Question about Refrigerators
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Posted on Jan 02, 2017
The ice maker is a separate appliance within the freezer section. Please see the How things Work section of our website to learn about the normal functioning of ice makers. Some common problems with ice makers are:
The ice maker has completely stopped producing ice
The ice maker is producing ice poorly
The ice maker has completely stopped producing ice Check to see whether the ice maker has been turned off. Here's how to check. Look for a wire along the right side of the ice maker that looks a bit like a coat hanger. If this wire is in the raised position, the ice maker is turned off. On some units you simply lower the wire to the down position to turn the ice maker on. On others, you lower a small red plastic lever to lower the wire. If the wire is in the proper position check the freezer temperature, it should be between 0-8 degrees Fahranheit. If it is warmer than 10-12 degrees, the ice maker may not produce any ice. Check your door seals and thermostat, repair/replace as necessary.
The ice maker is producing ice poorly When an ice maker is producing ice poorly--when it produces just a few cubes or none, or when the cubes are too small--it's usually because of a clogged water line or a defective water inlet valve.
First, check the water line attached to the back of the refrigerator for good water flow. To do that, first turn off the water supply valve. Then remove the water line from the back of the refrigerator. Next, place the water line into a bucket and momentarily turn the water valve back on to test the flow. If the flow is poor, you need to repair, clean, or replace the tubing or the shut-off valve that supplies the water. If the flow is good, you may have to replace the water inlet valve.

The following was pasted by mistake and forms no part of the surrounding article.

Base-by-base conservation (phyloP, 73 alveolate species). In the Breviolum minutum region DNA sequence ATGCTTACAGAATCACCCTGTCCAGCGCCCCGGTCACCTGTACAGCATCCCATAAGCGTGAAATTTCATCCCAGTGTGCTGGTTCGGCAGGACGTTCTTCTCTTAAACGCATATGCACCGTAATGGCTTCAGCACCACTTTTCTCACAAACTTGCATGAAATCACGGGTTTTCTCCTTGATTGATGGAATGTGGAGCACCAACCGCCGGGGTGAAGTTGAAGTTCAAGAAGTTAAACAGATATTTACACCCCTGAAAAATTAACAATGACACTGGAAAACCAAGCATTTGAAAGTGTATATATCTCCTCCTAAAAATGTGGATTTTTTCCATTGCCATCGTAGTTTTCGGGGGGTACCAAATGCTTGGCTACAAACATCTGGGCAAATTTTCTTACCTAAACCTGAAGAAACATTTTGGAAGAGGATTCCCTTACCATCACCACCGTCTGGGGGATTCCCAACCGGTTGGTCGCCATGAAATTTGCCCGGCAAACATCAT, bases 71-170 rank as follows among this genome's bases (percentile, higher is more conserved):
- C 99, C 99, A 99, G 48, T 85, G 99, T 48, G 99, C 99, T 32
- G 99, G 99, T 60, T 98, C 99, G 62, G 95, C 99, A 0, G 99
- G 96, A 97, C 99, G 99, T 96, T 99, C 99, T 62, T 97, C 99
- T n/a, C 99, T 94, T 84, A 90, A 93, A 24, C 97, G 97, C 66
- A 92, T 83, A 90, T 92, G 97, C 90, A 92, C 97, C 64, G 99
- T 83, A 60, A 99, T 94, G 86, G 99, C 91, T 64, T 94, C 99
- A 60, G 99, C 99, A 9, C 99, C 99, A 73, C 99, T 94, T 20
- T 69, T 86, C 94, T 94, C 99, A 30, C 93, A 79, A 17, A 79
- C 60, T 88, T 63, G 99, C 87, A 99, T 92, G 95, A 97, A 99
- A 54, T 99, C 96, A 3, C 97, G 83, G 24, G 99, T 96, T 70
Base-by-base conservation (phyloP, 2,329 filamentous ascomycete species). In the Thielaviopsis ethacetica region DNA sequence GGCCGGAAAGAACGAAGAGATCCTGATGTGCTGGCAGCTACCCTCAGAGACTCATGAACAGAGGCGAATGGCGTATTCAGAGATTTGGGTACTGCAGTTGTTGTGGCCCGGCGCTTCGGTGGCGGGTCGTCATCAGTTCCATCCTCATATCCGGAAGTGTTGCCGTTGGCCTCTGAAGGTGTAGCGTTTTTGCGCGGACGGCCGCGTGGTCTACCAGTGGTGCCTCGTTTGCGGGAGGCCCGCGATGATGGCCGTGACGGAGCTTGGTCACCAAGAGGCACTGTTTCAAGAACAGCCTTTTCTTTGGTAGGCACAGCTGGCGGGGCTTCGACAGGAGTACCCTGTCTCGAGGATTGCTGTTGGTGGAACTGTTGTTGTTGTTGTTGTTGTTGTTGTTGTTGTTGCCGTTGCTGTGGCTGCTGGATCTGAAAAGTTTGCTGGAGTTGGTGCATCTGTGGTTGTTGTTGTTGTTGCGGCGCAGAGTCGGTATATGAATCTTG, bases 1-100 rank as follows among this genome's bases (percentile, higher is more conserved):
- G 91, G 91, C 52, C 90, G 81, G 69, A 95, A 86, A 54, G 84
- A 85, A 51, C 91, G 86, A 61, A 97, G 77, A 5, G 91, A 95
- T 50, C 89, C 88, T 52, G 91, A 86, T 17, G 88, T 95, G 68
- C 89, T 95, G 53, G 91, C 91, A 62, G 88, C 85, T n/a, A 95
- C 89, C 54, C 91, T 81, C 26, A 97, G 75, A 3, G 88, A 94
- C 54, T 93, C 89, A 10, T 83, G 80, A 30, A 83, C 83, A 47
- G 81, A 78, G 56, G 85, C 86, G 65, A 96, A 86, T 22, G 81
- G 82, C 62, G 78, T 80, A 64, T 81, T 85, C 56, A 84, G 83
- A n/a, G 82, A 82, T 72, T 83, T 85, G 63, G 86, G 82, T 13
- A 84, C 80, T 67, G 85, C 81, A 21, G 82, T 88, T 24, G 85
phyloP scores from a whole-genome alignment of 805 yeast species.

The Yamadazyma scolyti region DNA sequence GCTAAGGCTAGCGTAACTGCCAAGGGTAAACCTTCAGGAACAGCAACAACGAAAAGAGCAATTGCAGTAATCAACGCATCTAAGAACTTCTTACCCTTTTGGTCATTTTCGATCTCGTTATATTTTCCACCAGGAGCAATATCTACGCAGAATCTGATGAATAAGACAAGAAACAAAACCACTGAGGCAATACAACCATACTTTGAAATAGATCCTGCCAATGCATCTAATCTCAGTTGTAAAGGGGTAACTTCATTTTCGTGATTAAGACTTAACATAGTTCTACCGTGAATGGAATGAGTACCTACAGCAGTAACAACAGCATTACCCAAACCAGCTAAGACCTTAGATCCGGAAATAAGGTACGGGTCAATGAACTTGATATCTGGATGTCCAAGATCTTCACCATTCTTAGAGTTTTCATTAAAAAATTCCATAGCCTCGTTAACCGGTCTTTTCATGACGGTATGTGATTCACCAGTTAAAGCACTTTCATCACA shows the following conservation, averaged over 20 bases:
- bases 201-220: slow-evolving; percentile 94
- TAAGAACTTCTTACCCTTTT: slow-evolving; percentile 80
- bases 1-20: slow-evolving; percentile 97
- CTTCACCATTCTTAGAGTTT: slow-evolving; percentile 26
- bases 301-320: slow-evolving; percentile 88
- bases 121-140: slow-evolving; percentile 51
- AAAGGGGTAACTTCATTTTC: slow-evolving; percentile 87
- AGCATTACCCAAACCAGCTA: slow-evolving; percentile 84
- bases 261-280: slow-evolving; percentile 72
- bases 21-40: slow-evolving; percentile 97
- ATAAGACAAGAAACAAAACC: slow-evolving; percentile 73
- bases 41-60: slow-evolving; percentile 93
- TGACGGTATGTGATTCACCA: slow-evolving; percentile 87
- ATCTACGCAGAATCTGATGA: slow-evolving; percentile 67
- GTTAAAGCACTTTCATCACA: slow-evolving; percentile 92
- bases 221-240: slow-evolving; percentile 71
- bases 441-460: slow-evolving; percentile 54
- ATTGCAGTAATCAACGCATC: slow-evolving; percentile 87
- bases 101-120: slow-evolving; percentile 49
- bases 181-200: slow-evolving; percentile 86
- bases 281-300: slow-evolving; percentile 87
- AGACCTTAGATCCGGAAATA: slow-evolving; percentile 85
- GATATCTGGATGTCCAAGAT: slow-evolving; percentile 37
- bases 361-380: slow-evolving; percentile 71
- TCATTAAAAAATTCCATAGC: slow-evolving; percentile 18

There's an ice- or water-dispensing problem The ice and water-dispensing system of your refrigerator is quite complex. Many components work together to provide the ice and water. Aside from a simple problem of a leaky water tube or a jammed ice chute, most other components are not user serviceable. We suggest that you contact a qualified appliance repair technician for such repairs.
Posted on Jan 16, 2009
first off, make sure its under 17F in freezer as icemaker will not start above this...you need to make sure the icemaker is coming on..if so, you may just have a bad water valve. I'd put four ounces of water into the mold and see if it starts by itself dumping out your ice. if it dumps out your ice..look to see if the inlet tube that brings water into your i/m is not frozen up with ice in it..if it is, defrost with hair dryer and wait and see if it starts to work ok dumping ice.if it starts to work ok..replace fill valve..
If you find everything looking normal and your sure no ice plug in fill tube..you can try to start i/m manually..if your confident enough to work with tools and electricity...find the T and H they are close to each other on front of i/m. take an insulated wire and make a jumper that each end has 1/2 of end stripped of to go into i/m T and H..keep in there for 30 seconds and i/m should start on its own..remove jumper and either put i/m back or be ready to catch water should it come on. if no letters on front of i/m just gears. find the small 5/16 gear and turn until rake arm starts to come up. this i/m should start on its own ... if it starts and runs fills, replace i/m...if it starts , but does not fill..your inlet valve may be bad. it helps to have a volt meter for this.. you can remove top and find valve up there or its under the bottom front vent plate. locate wires that go onto valve. use your volt meter to check for 111-130 volts when you restart your i/m as already talked about. remember, it will take several minutes before you notice anything..the i/m needs to cycle first and get to the spot it fills..if you get power and no water and your sure there is water..the inlet valve is bad...
Posted on Jul 26, 2009
The auger arm in the back of the freezer should be rotating to test this hold the door switch in and push the dispise button down. If it does not even try it could be the control switch on the door. the auger motor is a 120v motor and relatively strong. You can test to see if you can manually turn the arm it should trurn stiffly. Its alsoi a chance you don't have the been in place correctly.
Posted on Jan 10, 2010
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